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Home Brew Forums > Home Brewing Beer > All Grain & Partial Mash Brewing > making spent grain bread
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Old 01-08-2010, 09:14 AM   #1
chemman14
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Default making spent grain bread

does anyone here make bread out of their spent grains? I would love to start doing this when I start doing all grain. I found this recipe online that seems like a good one to me. What are your thoughts?
http://www.ptialaska.net/~gbrady/pages/spentgrain.html

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Old 01-08-2010, 04:36 PM   #2
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I've never made bread out of spent either, but I'm going to try this one out this weekend, looks good to me.

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Old 01-08-2010, 04:42 PM   #3
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Quote:
Originally Posted by phatuna View Post
I've never made bread out of spent either, but I'm going to try this one out this weekend, looks good to me.
cool, let me know how it turns out
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Old 01-08-2010, 04:43 PM   #4
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Yes, lots of people on here make bread, dog biscuits, and other stuff using spent grain. You might check out the cooking section of this forum.

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Old 01-08-2010, 04:46 PM   #5
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Just treat it like an All-Grain bread recipe. I use one from the bread maker recipe book and sub a cup of spent grains for the all grain in a 1 1/2 lb loaf. MIGHTY TASTY!!!!!

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Old 01-08-2010, 04:58 PM   #6
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Ok... how do you sift out the "Husks"???

My grain bill has "TONS" of husks in it .... not sure that would make anything "Tasty"...

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Old 01-08-2010, 05:00 PM   #7
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Quote:
Originally Posted by hamiltont View Post
Just treat it like an All-Grain bread recipe. I use one from the bread maker recipe book and sub a cup of spent grains for the all grain in a 1 1/2 lb loaf. MIGHTY TASTY!!!!!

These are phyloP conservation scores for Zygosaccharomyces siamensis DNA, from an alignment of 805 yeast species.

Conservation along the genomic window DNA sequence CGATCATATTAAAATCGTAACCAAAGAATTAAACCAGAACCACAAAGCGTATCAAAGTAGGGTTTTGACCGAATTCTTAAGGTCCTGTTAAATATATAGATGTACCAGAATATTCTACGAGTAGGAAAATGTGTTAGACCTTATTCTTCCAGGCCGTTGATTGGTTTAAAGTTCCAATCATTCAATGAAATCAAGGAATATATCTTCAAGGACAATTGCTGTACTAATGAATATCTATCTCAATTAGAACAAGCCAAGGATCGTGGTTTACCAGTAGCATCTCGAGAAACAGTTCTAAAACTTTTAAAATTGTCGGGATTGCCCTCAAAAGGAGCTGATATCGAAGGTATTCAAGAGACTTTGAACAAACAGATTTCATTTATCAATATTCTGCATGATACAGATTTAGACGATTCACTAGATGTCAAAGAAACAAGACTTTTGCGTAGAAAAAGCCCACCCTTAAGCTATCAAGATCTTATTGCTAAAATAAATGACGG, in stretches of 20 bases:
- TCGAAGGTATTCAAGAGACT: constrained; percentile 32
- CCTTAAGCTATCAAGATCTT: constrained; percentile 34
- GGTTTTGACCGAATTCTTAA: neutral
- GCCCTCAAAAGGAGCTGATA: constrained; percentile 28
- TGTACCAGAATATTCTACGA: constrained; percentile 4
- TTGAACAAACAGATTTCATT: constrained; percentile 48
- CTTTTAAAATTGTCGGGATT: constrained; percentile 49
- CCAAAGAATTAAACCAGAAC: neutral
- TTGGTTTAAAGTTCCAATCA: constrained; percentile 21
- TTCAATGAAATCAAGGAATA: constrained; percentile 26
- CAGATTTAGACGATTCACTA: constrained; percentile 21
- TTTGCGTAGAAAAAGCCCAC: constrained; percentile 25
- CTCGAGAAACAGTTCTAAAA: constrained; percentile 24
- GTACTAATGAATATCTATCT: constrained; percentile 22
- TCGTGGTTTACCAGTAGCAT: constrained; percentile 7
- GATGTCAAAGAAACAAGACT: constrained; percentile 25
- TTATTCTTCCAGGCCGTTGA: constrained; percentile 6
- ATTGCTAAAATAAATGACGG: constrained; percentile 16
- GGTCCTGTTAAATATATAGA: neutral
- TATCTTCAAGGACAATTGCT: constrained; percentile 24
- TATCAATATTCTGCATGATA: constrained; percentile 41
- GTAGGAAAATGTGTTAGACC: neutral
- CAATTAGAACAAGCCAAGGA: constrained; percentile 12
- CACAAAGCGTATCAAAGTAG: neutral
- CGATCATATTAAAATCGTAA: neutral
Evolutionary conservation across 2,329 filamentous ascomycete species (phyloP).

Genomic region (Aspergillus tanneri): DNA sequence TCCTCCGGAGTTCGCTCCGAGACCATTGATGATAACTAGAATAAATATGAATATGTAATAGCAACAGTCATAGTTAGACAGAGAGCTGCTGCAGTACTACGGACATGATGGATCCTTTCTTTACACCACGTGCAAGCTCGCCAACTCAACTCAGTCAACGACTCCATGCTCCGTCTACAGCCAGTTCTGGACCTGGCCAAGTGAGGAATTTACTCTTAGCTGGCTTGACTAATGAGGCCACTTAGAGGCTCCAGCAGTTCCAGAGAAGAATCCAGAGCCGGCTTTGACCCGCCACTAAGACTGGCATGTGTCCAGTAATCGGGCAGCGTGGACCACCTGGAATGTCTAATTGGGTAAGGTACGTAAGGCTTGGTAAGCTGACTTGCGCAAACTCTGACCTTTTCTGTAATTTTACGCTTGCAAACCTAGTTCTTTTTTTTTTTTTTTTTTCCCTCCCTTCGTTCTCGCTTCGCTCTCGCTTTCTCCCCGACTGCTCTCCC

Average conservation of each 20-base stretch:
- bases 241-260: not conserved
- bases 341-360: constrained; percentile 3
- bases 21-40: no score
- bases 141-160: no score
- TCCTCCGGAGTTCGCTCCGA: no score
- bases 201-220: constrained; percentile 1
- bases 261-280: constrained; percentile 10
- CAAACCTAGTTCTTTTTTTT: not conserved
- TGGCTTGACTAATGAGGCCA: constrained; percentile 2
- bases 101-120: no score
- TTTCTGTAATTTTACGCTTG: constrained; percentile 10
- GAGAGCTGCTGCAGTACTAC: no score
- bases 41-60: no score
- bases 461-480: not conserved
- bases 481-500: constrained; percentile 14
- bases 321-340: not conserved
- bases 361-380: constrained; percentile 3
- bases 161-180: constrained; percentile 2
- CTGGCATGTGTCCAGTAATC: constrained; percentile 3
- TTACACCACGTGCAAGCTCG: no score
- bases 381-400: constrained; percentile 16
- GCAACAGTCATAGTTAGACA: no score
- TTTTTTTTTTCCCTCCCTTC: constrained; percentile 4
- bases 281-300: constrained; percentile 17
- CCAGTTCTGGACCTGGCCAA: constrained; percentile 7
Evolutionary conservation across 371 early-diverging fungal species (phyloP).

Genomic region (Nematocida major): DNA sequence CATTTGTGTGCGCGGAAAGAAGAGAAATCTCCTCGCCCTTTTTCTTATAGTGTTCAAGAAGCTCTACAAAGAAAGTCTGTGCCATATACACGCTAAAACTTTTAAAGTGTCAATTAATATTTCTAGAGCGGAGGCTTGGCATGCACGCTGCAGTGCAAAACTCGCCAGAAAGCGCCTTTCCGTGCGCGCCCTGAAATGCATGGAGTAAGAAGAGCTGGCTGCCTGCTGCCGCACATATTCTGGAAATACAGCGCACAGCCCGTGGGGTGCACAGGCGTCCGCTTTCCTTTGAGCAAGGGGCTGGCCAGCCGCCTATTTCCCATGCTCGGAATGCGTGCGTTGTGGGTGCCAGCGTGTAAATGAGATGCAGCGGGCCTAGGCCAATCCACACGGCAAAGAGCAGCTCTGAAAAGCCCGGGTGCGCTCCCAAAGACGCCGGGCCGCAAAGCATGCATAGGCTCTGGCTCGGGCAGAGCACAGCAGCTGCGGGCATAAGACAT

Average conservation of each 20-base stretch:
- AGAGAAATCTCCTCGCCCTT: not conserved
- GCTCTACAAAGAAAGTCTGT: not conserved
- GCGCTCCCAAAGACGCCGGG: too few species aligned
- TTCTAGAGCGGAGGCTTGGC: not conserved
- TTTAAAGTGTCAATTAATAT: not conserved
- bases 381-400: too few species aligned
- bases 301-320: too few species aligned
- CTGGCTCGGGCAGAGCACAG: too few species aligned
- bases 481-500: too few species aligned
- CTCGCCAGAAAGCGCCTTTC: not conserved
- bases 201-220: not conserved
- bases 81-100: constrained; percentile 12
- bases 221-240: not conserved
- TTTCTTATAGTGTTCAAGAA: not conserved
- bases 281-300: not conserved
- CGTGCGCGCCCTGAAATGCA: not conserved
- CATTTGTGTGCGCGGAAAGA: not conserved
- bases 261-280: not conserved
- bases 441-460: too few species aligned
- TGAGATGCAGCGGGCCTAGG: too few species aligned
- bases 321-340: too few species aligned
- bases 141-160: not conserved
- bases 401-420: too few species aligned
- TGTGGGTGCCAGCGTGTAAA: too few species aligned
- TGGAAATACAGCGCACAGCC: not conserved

+1

I thought about posting my wife's recipe, but that's pretty much how she does it. About a cup of grain subbed into a great all-grain recipe.

One thing to note, you can get different results depending upon how efficient your mash is and how much residual water is left in the mash. Just try a recipe once, then add a little bit more water or sweetener if it's too dry or not sweet enough. When I got 65% it came out perfect. When I got 80% it was a little off until we adjusted.
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Old 01-08-2010, 05:12 PM   #8
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Assuming you could make this with spent steeping grains? Regardless I'll give it a shot next time. Sounds good.

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Old 01-08-2010, 05:30 PM   #9
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I make bread more often than i brew, as I get plenty of grains left over from each batch. I make up ~2-3 cup packets of grains and throw them in the freezer for when the bread urge arises.

WRT grains - Just as the darker grains darken the beer and impart stronger flavors the same happens with bread. A strictly steeping grain bread might come out very strongly flavored depending on the grains used. I tend to make the lighter grains into bread more often, most recently a 100% MO bread.